Whereas acacia honey can only be held in a cell meticulously formed from 5 tiles in this arrangement:

Constructing more complex cells like this not only let you make more valuable honey, but they also let you take more actions simultaneously when the cell is complete. But the tradeoff is they take longer to construct.

What that means is that the hive building in Honey Buzz is both an action selection/programming and also a spatial puzzle, as you will be trying to make space for valuable nectar before your opponents snatch them all up, while still managing to take the actions you need to take in order to keep your hive buzzing.

Eventually, your hive management efforts will bear fruit (or honey, really), and you’ll find yourself with honey to sell.  By taking the market action, you can either complete orders for woodland critters, or simply sell your honey on the open market.  You’ll want to math out your sales, though, because while the open market initially offers you more coin for your honey, over the course of the game each type of honey and pollen gets devalued as the market gets saturated.

Every sale drives down the market value of that commodity

Andrew
Andrew
Because the bees discovered economics but also immediately decided capitalism was the way to go, so they think nothing of decimating the market to maximize their own profits.
Jess
Jess
That surprised me, actually. I would’ve assumed bees would trend towards communism.

Completing orders gets you points and a bonus action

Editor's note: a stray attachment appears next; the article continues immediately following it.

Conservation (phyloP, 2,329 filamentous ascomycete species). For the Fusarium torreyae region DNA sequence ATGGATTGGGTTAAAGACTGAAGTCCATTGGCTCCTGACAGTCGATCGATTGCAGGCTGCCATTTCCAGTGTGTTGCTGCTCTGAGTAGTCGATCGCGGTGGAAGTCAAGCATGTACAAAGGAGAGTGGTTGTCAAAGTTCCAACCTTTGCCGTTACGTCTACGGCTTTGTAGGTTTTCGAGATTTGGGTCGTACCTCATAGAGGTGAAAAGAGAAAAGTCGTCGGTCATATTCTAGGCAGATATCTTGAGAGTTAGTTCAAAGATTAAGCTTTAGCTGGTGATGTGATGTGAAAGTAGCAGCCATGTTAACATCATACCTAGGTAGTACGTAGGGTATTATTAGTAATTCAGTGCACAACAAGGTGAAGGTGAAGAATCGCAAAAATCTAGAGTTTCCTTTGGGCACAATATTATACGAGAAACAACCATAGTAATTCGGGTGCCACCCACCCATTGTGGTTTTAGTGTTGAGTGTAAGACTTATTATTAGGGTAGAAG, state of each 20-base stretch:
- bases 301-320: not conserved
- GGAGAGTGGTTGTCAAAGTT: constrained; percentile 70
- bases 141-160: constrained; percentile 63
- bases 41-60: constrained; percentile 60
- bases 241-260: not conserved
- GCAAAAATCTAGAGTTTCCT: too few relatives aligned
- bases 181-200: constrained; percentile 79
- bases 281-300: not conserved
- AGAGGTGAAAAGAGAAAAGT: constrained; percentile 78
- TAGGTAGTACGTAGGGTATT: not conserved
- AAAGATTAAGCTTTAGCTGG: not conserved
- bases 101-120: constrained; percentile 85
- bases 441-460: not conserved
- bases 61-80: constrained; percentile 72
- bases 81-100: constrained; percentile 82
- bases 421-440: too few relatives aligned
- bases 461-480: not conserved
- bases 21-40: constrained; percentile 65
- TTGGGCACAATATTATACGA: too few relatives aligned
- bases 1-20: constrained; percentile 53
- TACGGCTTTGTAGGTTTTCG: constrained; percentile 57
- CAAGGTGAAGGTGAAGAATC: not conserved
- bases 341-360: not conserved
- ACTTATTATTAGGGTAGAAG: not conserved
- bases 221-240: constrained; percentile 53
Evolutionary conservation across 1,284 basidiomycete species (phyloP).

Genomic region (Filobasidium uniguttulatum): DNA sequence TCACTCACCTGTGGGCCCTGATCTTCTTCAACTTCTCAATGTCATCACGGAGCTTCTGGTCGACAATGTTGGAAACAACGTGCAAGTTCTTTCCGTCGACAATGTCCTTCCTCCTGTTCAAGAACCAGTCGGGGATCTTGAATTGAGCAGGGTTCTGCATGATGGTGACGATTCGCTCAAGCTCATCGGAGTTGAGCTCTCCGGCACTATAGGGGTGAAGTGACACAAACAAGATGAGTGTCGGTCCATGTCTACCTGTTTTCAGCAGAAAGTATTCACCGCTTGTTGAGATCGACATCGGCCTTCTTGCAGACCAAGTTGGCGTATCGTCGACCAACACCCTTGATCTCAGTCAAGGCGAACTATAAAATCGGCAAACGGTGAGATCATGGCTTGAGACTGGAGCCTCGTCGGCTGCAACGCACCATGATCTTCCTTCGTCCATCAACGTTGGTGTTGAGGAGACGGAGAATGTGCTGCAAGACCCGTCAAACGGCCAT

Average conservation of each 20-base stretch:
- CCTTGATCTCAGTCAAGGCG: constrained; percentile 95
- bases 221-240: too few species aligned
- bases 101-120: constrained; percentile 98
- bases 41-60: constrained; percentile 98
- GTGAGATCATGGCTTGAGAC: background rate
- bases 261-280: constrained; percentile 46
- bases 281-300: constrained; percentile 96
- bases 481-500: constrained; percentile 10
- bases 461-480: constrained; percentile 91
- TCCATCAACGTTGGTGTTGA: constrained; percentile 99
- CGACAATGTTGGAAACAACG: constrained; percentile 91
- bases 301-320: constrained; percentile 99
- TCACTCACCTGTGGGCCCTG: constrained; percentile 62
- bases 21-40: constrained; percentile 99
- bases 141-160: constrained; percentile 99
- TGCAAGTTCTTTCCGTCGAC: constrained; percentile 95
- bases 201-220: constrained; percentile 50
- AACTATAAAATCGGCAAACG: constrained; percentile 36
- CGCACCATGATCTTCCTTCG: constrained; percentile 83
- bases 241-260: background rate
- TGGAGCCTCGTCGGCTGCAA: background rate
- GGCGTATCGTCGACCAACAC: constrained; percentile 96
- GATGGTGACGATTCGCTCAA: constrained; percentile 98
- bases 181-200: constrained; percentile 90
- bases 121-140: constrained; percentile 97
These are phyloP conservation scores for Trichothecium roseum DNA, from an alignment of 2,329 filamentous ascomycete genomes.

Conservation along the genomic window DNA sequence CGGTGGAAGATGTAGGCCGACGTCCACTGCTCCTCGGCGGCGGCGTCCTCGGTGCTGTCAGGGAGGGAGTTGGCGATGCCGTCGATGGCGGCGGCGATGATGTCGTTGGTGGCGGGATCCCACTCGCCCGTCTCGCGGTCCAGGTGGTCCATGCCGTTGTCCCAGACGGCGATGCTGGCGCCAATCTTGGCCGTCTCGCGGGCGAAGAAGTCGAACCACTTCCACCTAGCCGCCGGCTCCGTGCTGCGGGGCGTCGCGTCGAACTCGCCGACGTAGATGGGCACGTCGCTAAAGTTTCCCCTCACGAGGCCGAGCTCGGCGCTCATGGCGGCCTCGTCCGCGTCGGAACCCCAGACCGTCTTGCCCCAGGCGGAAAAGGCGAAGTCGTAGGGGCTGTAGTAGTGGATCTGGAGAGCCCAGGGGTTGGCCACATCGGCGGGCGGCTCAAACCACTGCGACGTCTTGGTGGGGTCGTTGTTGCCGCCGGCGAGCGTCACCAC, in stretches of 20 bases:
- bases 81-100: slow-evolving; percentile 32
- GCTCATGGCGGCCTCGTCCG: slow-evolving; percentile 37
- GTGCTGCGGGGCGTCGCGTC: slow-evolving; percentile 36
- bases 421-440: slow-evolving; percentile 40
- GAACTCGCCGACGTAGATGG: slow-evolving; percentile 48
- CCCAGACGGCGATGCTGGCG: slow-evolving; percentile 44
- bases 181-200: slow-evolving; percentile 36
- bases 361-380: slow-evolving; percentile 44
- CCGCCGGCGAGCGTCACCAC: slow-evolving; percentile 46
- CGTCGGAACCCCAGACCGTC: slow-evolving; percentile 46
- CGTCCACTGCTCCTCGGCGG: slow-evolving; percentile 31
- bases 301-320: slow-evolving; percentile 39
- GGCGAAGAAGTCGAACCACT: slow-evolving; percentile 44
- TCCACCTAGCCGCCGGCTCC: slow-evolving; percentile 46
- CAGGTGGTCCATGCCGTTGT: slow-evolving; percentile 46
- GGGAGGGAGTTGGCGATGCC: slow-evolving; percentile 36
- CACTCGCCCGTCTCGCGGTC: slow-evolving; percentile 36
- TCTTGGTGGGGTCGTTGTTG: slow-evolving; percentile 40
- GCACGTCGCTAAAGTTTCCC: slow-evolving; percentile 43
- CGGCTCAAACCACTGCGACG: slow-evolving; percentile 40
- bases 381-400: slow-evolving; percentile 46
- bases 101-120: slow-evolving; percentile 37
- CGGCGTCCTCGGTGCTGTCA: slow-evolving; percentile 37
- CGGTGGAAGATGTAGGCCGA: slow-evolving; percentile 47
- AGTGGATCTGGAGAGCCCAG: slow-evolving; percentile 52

As the market crashes and orders dry up (signaling the end of the game), it’s every hive for itself to turn the biggest profit possible, and once it’s over each player will add up the gold they’ve earned from sales, points from completed orders, any bonus gold from challenge cards, and finally a few spare coins for unsold pollen and honey.  The hive with the biggest pile of coins is the winner!

Jess
Jess
The pacing in Honey Buzz tends to happen in bursts. You’ll often spend several turns just adding tiles to your hive and not doing much, but then there are turns where a cell gets completed and you end up with a big waterfall of actions that chain together. Those big turns are really satisfying, but they do tend to grind the game to a halt for everyone else.
Completing this cell gets you a forage action, a production action, and a wild action for you to resolve in any order you want

Honey Buzz is an interesting game that initially feels at odds with itself.  The theme is pastoral and gorgeous, a visual feast that is both relaxing and pleasant.  But the gameplay is thinky and pushes players towards optimization and careful consideration that makes for a somewhat better experience at lower player counts – more players means more blocking, more getting nectar snatched out from under you, more foiled plans, and much, much more downtime as players calculate and recalculate how best to use their Beeples, place their tiles, and sell their limited resources.

The forest starts out so full of nectar & potential. That won’t last…

Jess
Jess
Honestly, I think Honey Buzz works great at 2, oookayyy at 3, and loses me completely at 4. Even the two of us, who aren’t usually overthinkers, took way longer turns than usual for the back half of the game.
Andrew
Andrew
For sure. Which is ironic, since I don’t really think Honey Buzz is a heavy game, but it definitely sits at medium weight and can play a bit slowly even for that.  Between the pacing issue you mentioned and the need to plan ahead, it can get a bit sticky.
Jess
Jess